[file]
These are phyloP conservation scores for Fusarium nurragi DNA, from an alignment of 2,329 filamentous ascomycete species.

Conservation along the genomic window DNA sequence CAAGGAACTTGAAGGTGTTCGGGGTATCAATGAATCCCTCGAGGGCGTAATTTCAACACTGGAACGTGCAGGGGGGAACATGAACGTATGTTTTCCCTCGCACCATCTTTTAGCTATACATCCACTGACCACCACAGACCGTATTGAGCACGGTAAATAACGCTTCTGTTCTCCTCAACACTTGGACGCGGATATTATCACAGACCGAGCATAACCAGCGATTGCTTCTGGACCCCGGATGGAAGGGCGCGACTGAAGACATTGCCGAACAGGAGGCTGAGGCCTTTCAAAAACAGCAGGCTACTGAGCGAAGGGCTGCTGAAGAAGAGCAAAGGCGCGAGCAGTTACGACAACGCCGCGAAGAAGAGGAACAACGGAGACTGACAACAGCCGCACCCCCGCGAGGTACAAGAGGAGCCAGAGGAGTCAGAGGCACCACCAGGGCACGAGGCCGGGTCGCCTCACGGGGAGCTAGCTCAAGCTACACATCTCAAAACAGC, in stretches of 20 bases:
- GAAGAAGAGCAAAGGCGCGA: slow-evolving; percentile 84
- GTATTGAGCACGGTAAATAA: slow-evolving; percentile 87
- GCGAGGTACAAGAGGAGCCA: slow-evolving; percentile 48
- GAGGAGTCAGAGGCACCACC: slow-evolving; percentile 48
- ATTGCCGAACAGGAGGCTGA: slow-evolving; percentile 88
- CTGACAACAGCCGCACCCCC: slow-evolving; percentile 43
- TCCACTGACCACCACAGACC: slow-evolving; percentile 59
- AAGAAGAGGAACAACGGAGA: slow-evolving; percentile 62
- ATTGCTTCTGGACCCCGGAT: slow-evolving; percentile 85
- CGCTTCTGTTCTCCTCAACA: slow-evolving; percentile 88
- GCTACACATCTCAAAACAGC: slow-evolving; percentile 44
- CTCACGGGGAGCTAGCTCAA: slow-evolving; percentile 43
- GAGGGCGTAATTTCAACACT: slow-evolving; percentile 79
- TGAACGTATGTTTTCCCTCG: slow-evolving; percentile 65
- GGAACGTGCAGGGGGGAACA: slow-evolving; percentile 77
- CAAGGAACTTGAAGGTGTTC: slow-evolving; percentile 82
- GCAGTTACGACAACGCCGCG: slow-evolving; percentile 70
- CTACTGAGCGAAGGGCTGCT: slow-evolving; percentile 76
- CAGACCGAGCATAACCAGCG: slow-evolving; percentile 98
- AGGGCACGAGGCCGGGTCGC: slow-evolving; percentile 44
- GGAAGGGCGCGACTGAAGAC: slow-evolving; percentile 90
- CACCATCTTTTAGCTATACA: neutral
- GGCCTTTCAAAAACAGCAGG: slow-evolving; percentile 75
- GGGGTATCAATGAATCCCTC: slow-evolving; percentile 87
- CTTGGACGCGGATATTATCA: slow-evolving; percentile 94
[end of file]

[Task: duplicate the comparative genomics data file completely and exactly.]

These are phyloP conservation scores for Fusarium nurragi DNA, from an alignment of 2,329 filamentous ascomycete species.

Conservation along the genomic window DNA sequence CAAGGAACTTGAAGGTGTTCGGGGTATCAATGAATCCCTCGAGGGCGTAATTTCAACACTGGAACGTGCAGGGGGGAACATGAACGTATGTTTTCCCTCGCACCATCTTTTAGCTATACATCCACTGACCACCACAGACCGTATTGAGCACGGTAAATAACGCTTCTGTTCTCCTCAACACTTGGACGCGGATATTATCACAGACCGAGCATAACCAGCGATTGCTTCTGGACCCCGGATGGAAGGGCGCGACTGAAGACATTGCCGAACAGGAGGCTGAGGCCTTTCAAAAACAGCAGGCTACTGAGCGAAGGGCTGCTGAAGAAGAGCAAAGGCGCGAGCAGTTACGACAACGCCGCGAAGAAGAGGAACAACGGAGACTGACAACAGCCGCACCCCCGCGAGGTACAAGAGGAGCCAGAGGAGTCAGAGGCACCACCAGGGCACGAGGCCGGGTCGCCTCACGGGGAGCTAGCTCAAGCTACACATCTCAAAACAGC, in stretches of 20 bases:
- GAAGAAGAGCAAAGGCGCGA: slow-evolving; percentile 84
- GTATTGAGCACGGTAAATAA: slow-evolving; percentile 87
- GCGAGGTACAAGAGGAGCCA: slow-evolving; percentile 48
- GAGGAGTCAGAGGCACCACC: slow-evolving; percentile 48
- ATTGCCGAACAGGAGGCTGA: slow-evolving; percentile 88
- CTGACAACAGCCGCACCCCC: slow-evolving; percentile 43
- TCCACTGACCACCACAGACC: slow-evolving; percentile 59
- AAGAAGAGGAACAACGGAGA: slow-evolving; percentile 62
- ATTGCTTCTGGACCCCGGAT: slow-evolving; percentile 85
- CGCTTCTGTTCTCCTCAACA: slow-evolving; percentile 88
- GCTACACATCTCAAAACAGC: slow-evolving; percentile 44
- CTCACGGGGAGCTAGCTCAA: slow-evolving; percentile 43
- GAGGGCGTAATTTCAACACT: slow-evolving; percentile 79
- TGAACGTATGTTTTCCCTCG: slow-evolving; percentile 65
- GGAACGTGCAGGGGGGAACA: slow-evolving; percentile 77
- CAAGGAACTTGAAGGTGTTC: slow-evolving; percentile 82
- GCAGTTACGACAACGCCGCG: slow-evolving; percentile 70
- CTACTGAGCGAAGGGCTGCT: slow-evolving; percentile 76
- CAGACCGAGCATAACCAGCG: slow-evolving; percentile 98
- AGGGCACGAGGCCGGGTCGC: slow-evolving; percentile 44
- GGAAGGGCGCGACTGAAGAC: slow-evolving; percentile 90
- CACCATCTTTTAGCTATACA: neutral
- GGCCTTTCAAAAACAGCAGG: slow-evolving; percentile 75
- GGGGTATCAATGAATCCCTC: slow-evolving; percentile 87
- CTTGGACGCGGATATTATCA: slow-evolving; percentile 94